We, the Despots

This morning, Monica Lewinsky’s name appeared in my Twitter feed. My first thought was to tweet a cheeky one-liner—referencing obvious (and tired) subject matter.

I then went on to read about Lewinsky. She recounted the experience of having her reputation destroyed on the internet. She also described the pain she felt as a result of the public harassment she endured. Since then, she’s made ending cyberbullying her mission.

I felt embarrassed.

Who was I to judge this person? What right do I have to mock another’s personal matters? Why would I trade my decency, just for a quick gag? More importantly: Am I the kind of person who’ll reduce another human being to a crass punch line?

If I’d acted on that dumb impulse, I wouldn’t have been alone. Tweets directed at her ran the gamut from, “Are you available for bachelor parties?” to, “I have a cigar with your name on it……” and “Let me tell u Moni, not all 21 year old suck the presidents dick.” (The sort of retorts one hopes will surface when these folks apply for jobs.)

A few hours passed, and Renee Zellweger’s name was trending. Turns out, the actress looks quite different than before—as a result of plastic surgery.

The public barbs that followed ranged from the cruel to the outright vicious. One compared the actress to Lord of the Rings’ Gollum. Another made an eCard that reads, “May your Halloween costume be as shocking as Renee Zellweger’s new face.” And everyone from individuals, to the “news” media were quick to take a kick at the actress.

A handful spoke to the insidious nature of Hollywood. They noted how it glorifies young actresses only to discard them upon reaching middle-age (and how this effectively forces these artists to undergo cosmetic surgery). Fewer yet acknowledged the systemic nature of sexism in media. I wonder if instead of our jokes, we should ask ourselves some questions. For example, why do we think it’s acceptable to judge, critique, and mock certain women, just because they have public personas?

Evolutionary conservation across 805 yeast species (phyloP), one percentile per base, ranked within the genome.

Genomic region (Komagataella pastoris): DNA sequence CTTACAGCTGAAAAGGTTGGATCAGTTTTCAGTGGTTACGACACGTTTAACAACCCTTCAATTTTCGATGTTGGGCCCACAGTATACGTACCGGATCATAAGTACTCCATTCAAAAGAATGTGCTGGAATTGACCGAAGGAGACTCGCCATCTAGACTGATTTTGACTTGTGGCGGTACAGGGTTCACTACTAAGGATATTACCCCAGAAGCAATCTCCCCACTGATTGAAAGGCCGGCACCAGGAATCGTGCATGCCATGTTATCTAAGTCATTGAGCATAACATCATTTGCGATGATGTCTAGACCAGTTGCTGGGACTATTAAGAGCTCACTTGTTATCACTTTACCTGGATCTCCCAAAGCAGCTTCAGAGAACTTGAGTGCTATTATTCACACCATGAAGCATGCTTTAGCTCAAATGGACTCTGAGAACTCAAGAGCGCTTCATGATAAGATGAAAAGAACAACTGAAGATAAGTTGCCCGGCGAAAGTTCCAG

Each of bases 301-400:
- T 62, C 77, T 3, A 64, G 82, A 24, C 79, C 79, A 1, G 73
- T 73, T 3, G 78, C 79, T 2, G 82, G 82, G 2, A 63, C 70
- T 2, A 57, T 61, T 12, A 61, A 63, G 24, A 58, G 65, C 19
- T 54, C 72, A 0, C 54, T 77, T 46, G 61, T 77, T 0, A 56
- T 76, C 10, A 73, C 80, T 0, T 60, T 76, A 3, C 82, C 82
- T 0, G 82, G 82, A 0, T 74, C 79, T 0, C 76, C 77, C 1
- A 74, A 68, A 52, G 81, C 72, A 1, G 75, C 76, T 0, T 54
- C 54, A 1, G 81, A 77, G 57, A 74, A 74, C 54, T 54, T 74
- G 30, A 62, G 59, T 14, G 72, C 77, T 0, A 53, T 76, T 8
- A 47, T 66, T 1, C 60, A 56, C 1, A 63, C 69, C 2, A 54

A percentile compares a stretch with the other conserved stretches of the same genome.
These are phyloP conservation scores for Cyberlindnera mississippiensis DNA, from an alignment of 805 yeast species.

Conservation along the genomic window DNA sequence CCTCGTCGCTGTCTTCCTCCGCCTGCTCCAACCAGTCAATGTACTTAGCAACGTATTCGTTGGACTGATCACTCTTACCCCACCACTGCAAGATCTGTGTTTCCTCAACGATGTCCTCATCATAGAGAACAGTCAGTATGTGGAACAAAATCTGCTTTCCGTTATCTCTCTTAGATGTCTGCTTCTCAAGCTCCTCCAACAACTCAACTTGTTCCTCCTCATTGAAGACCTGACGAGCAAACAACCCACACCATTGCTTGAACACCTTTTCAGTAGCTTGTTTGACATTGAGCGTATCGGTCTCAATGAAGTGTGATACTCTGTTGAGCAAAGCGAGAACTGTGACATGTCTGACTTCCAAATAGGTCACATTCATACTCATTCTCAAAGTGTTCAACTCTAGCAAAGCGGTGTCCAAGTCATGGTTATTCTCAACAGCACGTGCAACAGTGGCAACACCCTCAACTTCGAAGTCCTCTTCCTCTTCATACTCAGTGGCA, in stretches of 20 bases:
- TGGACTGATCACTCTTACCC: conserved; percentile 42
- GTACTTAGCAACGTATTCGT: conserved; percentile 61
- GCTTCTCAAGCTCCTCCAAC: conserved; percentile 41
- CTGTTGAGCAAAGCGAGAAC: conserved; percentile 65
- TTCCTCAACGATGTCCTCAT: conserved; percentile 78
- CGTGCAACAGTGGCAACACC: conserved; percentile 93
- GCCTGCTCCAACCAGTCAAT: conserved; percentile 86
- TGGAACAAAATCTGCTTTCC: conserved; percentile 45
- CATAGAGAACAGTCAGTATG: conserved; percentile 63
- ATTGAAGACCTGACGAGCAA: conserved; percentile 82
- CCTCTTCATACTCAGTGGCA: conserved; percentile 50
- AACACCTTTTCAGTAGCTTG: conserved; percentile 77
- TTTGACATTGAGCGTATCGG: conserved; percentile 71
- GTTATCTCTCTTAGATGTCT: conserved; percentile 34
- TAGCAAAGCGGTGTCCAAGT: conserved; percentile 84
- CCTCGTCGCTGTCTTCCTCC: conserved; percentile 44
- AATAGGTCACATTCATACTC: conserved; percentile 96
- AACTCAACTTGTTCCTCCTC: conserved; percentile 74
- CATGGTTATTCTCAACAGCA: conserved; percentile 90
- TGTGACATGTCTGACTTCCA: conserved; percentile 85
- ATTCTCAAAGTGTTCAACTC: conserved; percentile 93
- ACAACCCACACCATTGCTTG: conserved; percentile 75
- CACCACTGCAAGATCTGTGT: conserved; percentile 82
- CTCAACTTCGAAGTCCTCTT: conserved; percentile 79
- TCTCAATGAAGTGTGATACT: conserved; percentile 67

Perhaps these spiteful leanings were always with us—and it’s just our tools that have changed. The internet, for example, isn’t just a set of technologies; it’s an amplifier. It takes our culture’s bravest moments, and highlights them for everyone to see. It can galvanize the voices of a silenced few, and raise them up for all to hear.

The internet also amplifies our weaknesses, as a people. My examples from this morning are just a couple of the most recent ones. Daily, we’re fed niblets of gossip that we collectively ravage. We extract every last bit of amusement from these, no matter the pain we inflict. Our appetites debase our morals and sensibilities.

But—we can be change.

You, me, every one of us: We can do better. We can think critically. We can challenge ideas. We can discuss issues. We can have heated debates, in which we say what we believe. We can speak with conviction, bias, or even ignorance. It’s in this discussion that we come to understand.

However, what we mustn’t do, is allow our weakest instincts to take hold. While any notion should be open to debate, we must preserve the rights of the individual. Because when we take momentary pleasure in others’ misfortunes, we are all made lesser.

Apple Doesn’t Design for Yesterday